It is generally accepted that the two worst stadium situations in baseball are in Oakland and in St. Pete. And while neither has been pretty for a while, one just got very ugly.

The Oakland A’s have halted all spending on player contracts until their stadium situation is resolved (via Big League Stew)…

[Josh] Willingham’s agent, Matt Sosnick, told The Chronicle on Saturday that he approached the team last week with various possibilities for a multiyear deal for their top offensive player, and general manager Billy Beane told Sosnick that spending decisions are on hold until a decision comes down about the A’s stadium situation….”We talked about a time frame, given that Billy would like Josh back, but it seems like Billy is sort of hamstrung right now.”

Here the A’s have a key player willing to stay with the club, and the general manager is not allowed to give him a new deal unless the A’s are allowed to move to San Jose.

Of the non-iconic, non-overly-renovated stadiums, the A’s and the Rays have two of the oldest ballparks in Major League Baseball.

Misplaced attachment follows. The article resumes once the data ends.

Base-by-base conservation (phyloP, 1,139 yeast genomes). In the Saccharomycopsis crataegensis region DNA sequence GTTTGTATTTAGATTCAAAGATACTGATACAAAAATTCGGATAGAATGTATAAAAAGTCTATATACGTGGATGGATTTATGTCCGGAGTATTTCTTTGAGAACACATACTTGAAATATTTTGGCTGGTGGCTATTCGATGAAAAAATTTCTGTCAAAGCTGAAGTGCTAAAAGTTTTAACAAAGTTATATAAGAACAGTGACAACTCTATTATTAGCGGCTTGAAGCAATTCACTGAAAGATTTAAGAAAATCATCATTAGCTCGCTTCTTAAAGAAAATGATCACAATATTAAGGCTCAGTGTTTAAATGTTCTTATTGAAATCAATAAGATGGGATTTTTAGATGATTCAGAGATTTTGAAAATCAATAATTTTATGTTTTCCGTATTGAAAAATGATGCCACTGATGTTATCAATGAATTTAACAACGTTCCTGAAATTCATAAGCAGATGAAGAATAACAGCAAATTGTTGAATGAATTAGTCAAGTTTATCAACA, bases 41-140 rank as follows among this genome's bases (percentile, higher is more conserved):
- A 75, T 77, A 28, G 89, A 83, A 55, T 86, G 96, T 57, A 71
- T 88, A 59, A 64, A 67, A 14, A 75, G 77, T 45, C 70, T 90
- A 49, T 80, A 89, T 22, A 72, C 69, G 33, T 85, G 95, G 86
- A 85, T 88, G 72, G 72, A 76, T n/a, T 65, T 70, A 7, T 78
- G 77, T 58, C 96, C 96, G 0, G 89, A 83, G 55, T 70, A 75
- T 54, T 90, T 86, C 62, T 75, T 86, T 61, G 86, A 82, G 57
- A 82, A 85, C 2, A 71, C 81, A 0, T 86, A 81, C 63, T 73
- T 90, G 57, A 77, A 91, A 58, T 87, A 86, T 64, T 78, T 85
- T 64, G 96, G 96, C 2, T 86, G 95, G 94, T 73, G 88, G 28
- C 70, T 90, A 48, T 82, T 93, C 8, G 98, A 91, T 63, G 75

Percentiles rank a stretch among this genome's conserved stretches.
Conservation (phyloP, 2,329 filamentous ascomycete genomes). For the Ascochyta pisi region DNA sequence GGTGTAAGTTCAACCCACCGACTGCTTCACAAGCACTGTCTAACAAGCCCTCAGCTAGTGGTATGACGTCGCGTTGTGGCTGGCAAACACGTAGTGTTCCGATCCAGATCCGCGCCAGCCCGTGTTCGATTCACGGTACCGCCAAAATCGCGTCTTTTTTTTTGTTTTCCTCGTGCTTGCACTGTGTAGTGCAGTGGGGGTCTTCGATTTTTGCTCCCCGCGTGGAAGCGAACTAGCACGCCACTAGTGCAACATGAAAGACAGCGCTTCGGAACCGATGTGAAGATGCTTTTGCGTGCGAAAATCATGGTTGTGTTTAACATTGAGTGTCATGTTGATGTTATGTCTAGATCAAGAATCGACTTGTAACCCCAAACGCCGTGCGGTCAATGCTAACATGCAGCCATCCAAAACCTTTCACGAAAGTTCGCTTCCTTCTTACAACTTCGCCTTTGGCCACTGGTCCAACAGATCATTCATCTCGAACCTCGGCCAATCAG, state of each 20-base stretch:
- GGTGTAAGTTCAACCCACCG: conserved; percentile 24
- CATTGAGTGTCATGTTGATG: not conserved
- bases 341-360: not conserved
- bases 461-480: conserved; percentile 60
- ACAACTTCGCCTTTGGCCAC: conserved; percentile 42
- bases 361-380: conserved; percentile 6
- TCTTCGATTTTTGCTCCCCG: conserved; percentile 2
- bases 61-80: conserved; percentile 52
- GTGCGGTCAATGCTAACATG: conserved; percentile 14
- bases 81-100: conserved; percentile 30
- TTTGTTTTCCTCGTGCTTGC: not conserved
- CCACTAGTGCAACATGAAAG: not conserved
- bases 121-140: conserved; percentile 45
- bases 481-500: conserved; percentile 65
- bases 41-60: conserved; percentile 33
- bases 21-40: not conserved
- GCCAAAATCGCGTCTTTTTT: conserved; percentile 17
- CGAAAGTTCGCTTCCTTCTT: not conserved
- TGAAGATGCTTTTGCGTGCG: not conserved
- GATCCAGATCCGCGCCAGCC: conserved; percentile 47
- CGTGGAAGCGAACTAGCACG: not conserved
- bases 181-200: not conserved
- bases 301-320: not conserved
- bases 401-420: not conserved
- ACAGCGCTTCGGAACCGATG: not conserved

Interestingly, the article goes on to speculate that the A’s would cut spending if a move to San Jose is approved. The idea being that the A’s would start fresh and build a contender. And if the move to San Jose is blocked, they would increase spending to make the club more attractive to potential buyers.

How does this impact the Rays? They are unlikely to cut spending in any event. After all, it is hard to go much lower. And the team is a contender now, so there would be no urgency to rebuild.

But if the Rays do feel a move to Tampa is not going to happen, then increasing the payroll could be the first indication that Stuart Sternberg is preparing to sell the team.

 
 

1 Comment

  1. Greg says:

    I get both sides of the issue but there are a lot of fans like me that live far from the stadium (4 hours away) and just can’t get to many (or any) games. I honestly think the focus should be on local TV and MLBTV packages instead of selling tickets. In the digital age, people want to multi-task. They want to watch in the comfort of their own homes and be able to turn the game off if it’s a stinker. Going to the stadium is fun but I doubt I’d want to do 81 times a year (season-tickets) or even 40 games if I lived right near the stadium. It will be interesting to see how the Marlins new stadium impacts attendance. That will be a proxy for Tampa in some respects even though the cities are not alike.

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